Six years ago, on January 25, thousands of people descended on Tahir Square in Cairo for a protest that would eventually topple the government and escalate the Arab Spring. On the anniversary of that climacteric demonstration, and in the wake of historic, global women's marches, we take a look at two works that offer some of the past year’s best insights into dictatorship and protest.
BY EMILY LEVER
Two rather different books, The Queue and Generation Revolution, offer us complementary portraits of the same society, one where some young people agitate as fiercely for progressivism as others do for conservative values; where social media has sparked a powerful protest movement; where fierce debates about freedom, religion, and freedom of religion rage. I am speaking, of course, of Egypt. As 2017 begins, these two works offer some of the past year’s best insights into dictatorship and protest.
Rachel Aspden’s Generation Revolution profiles a number of young Egyptians, from a financially independent single woman to a Salafi activist to a Quran reciter turned atheist. Aspden weaves some dozen perspectives into an account of the Arab Spring and what followed: the ouster of Hosni Mubarak, the hope-filled tenure of Mohammed Morsi, and the return to repression under Abdel Fattah el-Sisi.
The Queue by Basma Abdel Aziz, a psychiatrist who treats torture victims, is a dystopian satire set in a thinly veiled post-Arab Spring Egypt. In the tradition of Wole Soyinka’s Kongi’s Harvest, which skewers the pettiness of dictators, or Olga Grushin’s The Line, it’s a novel about how the most minute, vital things can be taken hostage by autocrats. In the titular queue, citizens await government authorization for simple things they desperately need. For one man, Yehya, it’s surgery to extract a police bullet from his stomach. He and his loved ones go through absurd bureaucratic processes--like applying for a “Certificate of True Citizenship,” which is required to successfully complete any bureaucratic process--to get Yehya surgery before he dies, while a sympathetic doctor contemplates the risks of helping him.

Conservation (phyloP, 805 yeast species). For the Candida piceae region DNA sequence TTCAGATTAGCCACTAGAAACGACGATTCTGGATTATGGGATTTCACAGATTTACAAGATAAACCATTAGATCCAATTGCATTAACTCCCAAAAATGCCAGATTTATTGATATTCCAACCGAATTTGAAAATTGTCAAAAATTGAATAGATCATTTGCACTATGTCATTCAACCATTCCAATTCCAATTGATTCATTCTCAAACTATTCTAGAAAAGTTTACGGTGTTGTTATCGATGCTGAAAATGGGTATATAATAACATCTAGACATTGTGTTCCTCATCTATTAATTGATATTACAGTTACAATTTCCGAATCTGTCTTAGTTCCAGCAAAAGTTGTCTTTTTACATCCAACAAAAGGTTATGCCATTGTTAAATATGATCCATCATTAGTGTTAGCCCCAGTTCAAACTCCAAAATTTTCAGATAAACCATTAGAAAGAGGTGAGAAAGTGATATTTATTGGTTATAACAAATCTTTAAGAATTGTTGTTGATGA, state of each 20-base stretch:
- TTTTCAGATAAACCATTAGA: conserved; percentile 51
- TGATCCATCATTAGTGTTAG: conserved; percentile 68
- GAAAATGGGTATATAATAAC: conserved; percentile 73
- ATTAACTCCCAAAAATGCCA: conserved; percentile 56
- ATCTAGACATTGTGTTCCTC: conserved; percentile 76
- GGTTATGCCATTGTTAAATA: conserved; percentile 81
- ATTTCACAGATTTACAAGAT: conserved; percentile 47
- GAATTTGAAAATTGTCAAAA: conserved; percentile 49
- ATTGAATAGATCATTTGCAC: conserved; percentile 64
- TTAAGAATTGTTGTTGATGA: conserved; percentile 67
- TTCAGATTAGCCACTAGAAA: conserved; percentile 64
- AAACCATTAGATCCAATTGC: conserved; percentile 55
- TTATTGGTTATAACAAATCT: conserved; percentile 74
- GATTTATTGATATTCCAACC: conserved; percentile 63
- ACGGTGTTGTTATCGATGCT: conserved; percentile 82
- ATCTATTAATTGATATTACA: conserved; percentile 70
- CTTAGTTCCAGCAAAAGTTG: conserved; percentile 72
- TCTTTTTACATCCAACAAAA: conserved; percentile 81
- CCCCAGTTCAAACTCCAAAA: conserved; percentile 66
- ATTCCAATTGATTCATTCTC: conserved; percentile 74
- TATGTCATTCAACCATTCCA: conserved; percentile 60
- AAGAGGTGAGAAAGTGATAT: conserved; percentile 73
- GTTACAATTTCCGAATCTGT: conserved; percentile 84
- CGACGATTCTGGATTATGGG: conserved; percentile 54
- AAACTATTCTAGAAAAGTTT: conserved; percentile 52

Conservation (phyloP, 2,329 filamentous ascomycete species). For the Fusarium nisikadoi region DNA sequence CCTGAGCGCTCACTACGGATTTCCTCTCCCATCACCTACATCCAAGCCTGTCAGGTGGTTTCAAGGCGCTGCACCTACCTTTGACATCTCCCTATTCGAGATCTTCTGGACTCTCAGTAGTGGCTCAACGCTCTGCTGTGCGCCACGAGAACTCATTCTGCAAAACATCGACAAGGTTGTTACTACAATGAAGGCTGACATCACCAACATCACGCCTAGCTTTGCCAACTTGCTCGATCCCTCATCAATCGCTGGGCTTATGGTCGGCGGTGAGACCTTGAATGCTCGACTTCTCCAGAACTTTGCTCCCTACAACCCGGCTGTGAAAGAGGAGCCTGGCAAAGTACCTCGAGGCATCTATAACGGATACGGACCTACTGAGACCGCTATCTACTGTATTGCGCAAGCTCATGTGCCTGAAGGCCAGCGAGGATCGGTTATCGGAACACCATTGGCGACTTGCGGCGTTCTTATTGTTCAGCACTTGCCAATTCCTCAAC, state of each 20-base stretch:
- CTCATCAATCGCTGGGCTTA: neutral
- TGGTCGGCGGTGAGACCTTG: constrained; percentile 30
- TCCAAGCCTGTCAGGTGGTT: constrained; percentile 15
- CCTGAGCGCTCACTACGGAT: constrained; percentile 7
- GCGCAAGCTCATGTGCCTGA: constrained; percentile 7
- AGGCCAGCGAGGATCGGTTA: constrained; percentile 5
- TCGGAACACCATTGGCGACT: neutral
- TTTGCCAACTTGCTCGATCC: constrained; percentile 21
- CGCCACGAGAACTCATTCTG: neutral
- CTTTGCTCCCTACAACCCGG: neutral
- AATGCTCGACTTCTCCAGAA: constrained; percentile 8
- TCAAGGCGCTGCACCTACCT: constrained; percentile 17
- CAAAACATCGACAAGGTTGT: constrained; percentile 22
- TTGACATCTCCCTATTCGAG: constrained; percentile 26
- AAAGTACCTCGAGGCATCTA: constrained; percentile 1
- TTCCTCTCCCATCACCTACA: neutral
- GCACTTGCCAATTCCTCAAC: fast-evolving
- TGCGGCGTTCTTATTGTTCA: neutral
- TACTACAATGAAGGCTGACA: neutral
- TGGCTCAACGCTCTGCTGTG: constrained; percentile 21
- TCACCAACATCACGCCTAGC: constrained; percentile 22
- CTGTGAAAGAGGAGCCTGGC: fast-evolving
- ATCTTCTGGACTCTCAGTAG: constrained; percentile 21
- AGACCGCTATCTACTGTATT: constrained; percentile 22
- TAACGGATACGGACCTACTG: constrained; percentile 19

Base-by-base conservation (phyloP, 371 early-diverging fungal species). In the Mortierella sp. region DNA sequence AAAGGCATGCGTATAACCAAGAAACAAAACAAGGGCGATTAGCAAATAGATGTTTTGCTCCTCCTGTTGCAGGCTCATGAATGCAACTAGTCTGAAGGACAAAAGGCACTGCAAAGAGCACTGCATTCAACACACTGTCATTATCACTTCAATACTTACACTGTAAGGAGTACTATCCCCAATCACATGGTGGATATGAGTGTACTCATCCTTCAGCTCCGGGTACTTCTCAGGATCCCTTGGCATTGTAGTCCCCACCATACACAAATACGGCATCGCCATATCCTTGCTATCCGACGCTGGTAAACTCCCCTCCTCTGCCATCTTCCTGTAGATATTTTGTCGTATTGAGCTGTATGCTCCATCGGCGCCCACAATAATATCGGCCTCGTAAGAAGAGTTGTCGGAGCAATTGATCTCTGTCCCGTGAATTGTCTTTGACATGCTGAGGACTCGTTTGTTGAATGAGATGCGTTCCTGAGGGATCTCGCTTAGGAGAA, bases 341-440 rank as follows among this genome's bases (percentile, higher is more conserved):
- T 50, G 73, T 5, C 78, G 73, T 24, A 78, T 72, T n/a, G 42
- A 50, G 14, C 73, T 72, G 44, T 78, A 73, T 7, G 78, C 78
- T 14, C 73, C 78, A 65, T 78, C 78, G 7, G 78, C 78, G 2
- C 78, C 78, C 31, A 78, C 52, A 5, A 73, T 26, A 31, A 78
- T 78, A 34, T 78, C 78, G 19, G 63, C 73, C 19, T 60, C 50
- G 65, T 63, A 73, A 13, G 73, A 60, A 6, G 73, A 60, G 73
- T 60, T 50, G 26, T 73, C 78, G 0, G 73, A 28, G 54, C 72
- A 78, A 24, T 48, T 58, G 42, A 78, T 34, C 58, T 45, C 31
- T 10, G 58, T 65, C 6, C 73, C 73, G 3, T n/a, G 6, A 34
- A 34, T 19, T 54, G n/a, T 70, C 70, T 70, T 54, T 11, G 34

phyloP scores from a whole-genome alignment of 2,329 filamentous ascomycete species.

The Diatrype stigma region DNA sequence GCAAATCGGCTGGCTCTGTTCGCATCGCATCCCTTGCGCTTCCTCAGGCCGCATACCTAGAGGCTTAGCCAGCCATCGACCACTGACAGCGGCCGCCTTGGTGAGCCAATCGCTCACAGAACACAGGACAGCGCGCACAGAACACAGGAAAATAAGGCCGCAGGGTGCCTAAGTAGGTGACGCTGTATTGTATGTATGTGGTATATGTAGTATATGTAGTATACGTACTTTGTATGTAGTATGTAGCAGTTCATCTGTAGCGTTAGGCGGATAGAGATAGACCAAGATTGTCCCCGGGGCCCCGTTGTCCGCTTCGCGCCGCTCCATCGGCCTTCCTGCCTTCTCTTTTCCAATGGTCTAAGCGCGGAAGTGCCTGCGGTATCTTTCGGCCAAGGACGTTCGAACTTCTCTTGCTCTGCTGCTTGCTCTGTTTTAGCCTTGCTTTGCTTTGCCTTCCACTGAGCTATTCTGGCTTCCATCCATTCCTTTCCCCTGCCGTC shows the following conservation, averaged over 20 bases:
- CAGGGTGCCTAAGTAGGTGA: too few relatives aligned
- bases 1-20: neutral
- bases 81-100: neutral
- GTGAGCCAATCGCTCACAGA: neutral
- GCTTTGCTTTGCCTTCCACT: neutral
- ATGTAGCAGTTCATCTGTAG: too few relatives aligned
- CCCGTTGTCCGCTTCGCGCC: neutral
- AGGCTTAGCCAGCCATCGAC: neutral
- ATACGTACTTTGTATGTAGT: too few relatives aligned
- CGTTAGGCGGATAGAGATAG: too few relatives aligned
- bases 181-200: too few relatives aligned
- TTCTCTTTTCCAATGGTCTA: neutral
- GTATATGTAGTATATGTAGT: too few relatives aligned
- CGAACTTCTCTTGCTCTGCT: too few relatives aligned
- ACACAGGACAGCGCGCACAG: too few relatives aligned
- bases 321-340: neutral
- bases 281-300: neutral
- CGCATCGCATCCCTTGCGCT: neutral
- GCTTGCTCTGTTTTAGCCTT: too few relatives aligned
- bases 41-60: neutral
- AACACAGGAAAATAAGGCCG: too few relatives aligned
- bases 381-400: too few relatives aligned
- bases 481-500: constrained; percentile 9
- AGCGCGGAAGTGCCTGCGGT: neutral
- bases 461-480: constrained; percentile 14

Though Generation Revolution is a helpful primer for those who might not otherwise catch Abdel Aziz’s allusions to current events in Egypt, I found The Queue a more compelling read. This may reflect the fact that Abdel Aziz is Egyptian and Aspden is not: distractingly, Aspden spends too many paragraphs dithering about aspects of Egyptian culture that clash with Western sensibilities. Abdel Aziz simply tells her story, peppering it with sharp social critique--without the burden of incomplete knowledge or the self-appointed responsibility of the Western observer to pass judgment. Aspden’s book is at its best when she delivers empathetic but pointed insight into her subjects. Of a socially conservative young man frustrated at how much he’s expected to spend on his wedding, she says, “The problem of money made Abdel Rahman...for the first time, dissatisfied with tradition--now he felt he was on the wrong end of it.”
To a reader in America in 2017, both books will provide illuminating lessons about political rebellion: it’s not glorious or instantly successful, but doing nothing is worse. The fictional and real Egyptians in these books feel worst when they have the opportunity to make a difference but don’t take it. They know that to opt out of the fight would be to dodge their responsibility to their communities and themselves.
These people live in societies so tightly controlled that deviation seems impossible. Even to the disaffected, the status quo can seem so inevitable that envisioning a different world feels as difficult as imagining the earth is flat. But for a time, the people profiled in Generation Revolution managed to do just that. Though the progress gained through protest has been rolled back, one hopes Aspden is right in supposing that a people who has experienced freedom will not suffer tyrants for long. LSP